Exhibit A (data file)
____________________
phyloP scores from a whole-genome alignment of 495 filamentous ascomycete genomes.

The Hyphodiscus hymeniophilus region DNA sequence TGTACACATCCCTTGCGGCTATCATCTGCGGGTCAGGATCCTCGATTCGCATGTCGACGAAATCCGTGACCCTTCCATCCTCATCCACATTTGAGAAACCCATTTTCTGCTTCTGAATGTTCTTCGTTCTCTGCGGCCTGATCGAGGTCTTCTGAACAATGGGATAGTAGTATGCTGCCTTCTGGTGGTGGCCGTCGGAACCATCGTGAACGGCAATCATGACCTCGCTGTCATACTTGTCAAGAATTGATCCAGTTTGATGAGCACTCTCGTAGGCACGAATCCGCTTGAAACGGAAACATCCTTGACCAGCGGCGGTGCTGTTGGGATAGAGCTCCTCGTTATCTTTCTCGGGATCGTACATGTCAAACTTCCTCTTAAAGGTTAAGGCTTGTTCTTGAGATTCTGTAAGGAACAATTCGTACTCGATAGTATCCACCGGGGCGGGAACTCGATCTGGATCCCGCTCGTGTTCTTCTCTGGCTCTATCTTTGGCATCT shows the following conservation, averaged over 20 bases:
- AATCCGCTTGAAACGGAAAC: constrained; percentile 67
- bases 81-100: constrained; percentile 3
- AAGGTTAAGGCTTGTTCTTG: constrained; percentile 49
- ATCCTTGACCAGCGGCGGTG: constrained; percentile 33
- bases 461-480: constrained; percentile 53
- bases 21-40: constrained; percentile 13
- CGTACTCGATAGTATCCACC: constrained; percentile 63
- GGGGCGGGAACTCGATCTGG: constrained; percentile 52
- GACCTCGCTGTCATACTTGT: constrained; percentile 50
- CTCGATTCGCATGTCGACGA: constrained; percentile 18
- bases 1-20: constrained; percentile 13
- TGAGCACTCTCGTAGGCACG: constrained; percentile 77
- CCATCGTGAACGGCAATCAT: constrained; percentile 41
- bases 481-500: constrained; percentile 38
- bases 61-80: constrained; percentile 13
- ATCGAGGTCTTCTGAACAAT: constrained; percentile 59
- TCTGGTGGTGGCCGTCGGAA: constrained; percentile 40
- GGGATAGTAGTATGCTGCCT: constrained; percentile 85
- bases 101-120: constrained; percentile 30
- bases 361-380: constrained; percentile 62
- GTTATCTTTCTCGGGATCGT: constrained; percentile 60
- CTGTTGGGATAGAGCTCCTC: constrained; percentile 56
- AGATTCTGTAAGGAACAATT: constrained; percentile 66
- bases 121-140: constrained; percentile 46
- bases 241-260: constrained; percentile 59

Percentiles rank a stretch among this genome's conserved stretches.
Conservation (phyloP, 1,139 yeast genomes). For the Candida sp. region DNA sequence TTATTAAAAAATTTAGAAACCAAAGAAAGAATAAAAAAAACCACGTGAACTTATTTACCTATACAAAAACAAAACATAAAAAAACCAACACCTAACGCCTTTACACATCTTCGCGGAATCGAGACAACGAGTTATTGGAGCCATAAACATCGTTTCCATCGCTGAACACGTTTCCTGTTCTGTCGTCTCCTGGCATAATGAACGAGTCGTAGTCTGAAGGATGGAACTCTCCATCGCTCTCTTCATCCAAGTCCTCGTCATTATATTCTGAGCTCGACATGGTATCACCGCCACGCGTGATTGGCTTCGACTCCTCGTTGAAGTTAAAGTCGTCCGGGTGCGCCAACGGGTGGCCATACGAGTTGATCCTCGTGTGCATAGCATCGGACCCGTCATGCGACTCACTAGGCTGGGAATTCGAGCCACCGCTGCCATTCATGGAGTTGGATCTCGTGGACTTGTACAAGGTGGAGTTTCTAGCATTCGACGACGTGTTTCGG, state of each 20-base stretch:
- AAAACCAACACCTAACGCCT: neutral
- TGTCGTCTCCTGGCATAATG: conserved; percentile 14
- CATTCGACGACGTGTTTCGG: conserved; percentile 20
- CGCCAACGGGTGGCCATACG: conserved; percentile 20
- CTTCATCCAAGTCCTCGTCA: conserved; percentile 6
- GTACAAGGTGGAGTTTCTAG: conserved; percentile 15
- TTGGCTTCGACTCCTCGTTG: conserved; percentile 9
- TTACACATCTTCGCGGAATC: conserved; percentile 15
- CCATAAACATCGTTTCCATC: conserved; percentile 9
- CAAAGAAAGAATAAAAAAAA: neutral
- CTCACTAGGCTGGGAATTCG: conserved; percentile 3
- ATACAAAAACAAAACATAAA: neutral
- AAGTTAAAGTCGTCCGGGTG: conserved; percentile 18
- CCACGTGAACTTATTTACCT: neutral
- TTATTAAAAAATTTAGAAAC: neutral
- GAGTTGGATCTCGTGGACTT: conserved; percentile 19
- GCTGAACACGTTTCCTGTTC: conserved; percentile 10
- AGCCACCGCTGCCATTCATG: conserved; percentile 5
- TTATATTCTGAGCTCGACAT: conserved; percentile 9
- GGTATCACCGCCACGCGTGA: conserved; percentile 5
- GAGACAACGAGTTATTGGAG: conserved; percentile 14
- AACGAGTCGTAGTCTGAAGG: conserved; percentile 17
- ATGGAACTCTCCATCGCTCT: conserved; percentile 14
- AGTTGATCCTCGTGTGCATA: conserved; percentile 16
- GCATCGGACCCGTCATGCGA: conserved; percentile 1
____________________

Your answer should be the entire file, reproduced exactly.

phyloP scores from a whole-genome alignment of 495 filamentous ascomycete genomes.

The Hyphodiscus hymeniophilus region DNA sequence TGTACACATCCCTTGCGGCTATCATCTGCGGGTCAGGATCCTCGATTCGCATGTCGACGAAATCCGTGACCCTTCCATCCTCATCCACATTTGAGAAACCCATTTTCTGCTTCTGAATGTTCTTCGTTCTCTGCGGCCTGATCGAGGTCTTCTGAACAATGGGATAGTAGTATGCTGCCTTCTGGTGGTGGCCGTCGGAACCATCGTGAACGGCAATCATGACCTCGCTGTCATACTTGTCAAGAATTGATCCAGTTTGATGAGCACTCTCGTAGGCACGAATCCGCTTGAAACGGAAACATCCTTGACCAGCGGCGGTGCTGTTGGGATAGAGCTCCTCGTTATCTTTCTCGGGATCGTACATGTCAAACTTCCTCTTAAAGGTTAAGGCTTGTTCTTGAGATTCTGTAAGGAACAATTCGTACTCGATAGTATCCACCGGGGCGGGAACTCGATCTGGATCCCGCTCGTGTTCTTCTCTGGCTCTATCTTTGGCATCT shows the following conservation, averaged over 20 bases:
- AATCCGCTTGAAACGGAAAC: constrained; percentile 67
- bases 81-100: constrained; percentile 3
- AAGGTTAAGGCTTGTTCTTG: constrained; percentile 49
- ATCCTTGACCAGCGGCGGTG: constrained; percentile 33
- bases 461-480: constrained; percentile 53
- bases 21-40: constrained; percentile 13
- CGTACTCGATAGTATCCACC: constrained; percentile 63
- GGGGCGGGAACTCGATCTGG: constrained; percentile 52
- GACCTCGCTGTCATACTTGT: constrained; percentile 50
- CTCGATTCGCATGTCGACGA: constrained; percentile 18
- bases 1-20: constrained; percentile 13
- TGAGCACTCTCGTAGGCACG: constrained; percentile 77
- CCATCGTGAACGGCAATCAT: constrained; percentile 41
- bases 481-500: constrained; percentile 38
- bases 61-80: constrained; percentile 13
- ATCGAGGTCTTCTGAACAAT: constrained; percentile 59
- TCTGGTGGTGGCCGTCGGAA: constrained; percentile 40
- GGGATAGTAGTATGCTGCCT: constrained; percentile 85
- bases 101-120: constrained; percentile 30
- bases 361-380: constrained; percentile 62
- GTTATCTTTCTCGGGATCGT: constrained; percentile 60
- CTGTTGGGATAGAGCTCCTC: constrained; percentile 56
- AGATTCTGTAAGGAACAATT: constrained; percentile 66
- bases 121-140: constrained; percentile 46
- bases 241-260: constrained; percentile 59

Percentiles rank a stretch among this genome's conserved stretches.
Conservation (phyloP, 1,139 yeast genomes). For the Candida sp. region DNA sequence TTATTAAAAAATTTAGAAACCAAAGAAAGAATAAAAAAAACCACGTGAACTTATTTACCTATACAAAAACAAAACATAAAAAAACCAACACCTAACGCCTTTACACATCTTCGCGGAATCGAGACAACGAGTTATTGGAGCCATAAACATCGTTTCCATCGCTGAACACGTTTCCTGTTCTGTCGTCTCCTGGCATAATGAACGAGTCGTAGTCTGAAGGATGGAACTCTCCATCGCTCTCTTCATCCAAGTCCTCGTCATTATATTCTGAGCTCGACATGGTATCACCGCCACGCGTGATTGGCTTCGACTCCTCGTTGAAGTTAAAGTCGTCCGGGTGCGCCAACGGGTGGCCATACGAGTTGATCCTCGTGTGCATAGCATCGGACCCGTCATGCGACTCACTAGGCTGGGAATTCGAGCCACCGCTGCCATTCATGGAGTTGGATCTCGTGGACTTGTACAAGGTGGAGTTTCTAGCATTCGACGACGTGTTTCGG, state of each 20-base stretch:
- AAAACCAACACCTAACGCCT: neutral
- TGTCGTCTCCTGGCATAATG: conserved; percentile 14
- CATTCGACGACGTGTTTCGG: conserved; percentile 20
- CGCCAACGGGTGGCCATACG: conserved; percentile 20
- CTTCATCCAAGTCCTCGTCA: conserved; percentile 6
- GTACAAGGTGGAGTTTCTAG: conserved; percentile 15
- TTGGCTTCGACTCCTCGTTG: conserved; percentile 9
- TTACACATCTTCGCGGAATC: conserved; percentile 15
- CCATAAACATCGTTTCCATC: conserved; percentile 9
- CAAAGAAAGAATAAAAAAAA: neutral
- CTCACTAGGCTGGGAATTCG: conserved; percentile 3
- ATACAAAAACAAAACATAAA: neutral
- AAGTTAAAGTCGTCCGGGTG: conserved; percentile 18
- CCACGTGAACTTATTTACCT: neutral
- TTATTAAAAAATTTAGAAAC: neutral
- GAGTTGGATCTCGTGGACTT: conserved; percentile 19
- GCTGAACACGTTTCCTGTTC: conserved; percentile 10
- AGCCACCGCTGCCATTCATG: conserved; percentile 5
- TTATATTCTGAGCTCGACAT: conserved; percentile 9
- GGTATCACCGCCACGCGTGA: conserved; percentile 5
- GAGACAACGAGTTATTGGAG: conserved; percentile 14
- AACGAGTCGTAGTCTGAAGG: conserved; percentile 17
- ATGGAACTCTCCATCGCTCT: conserved; percentile 14
- AGTTGATCCTCGTGTGCATA: conserved; percentile 16
- GCATCGGACCCGTCATGCGA: conserved; percentile 1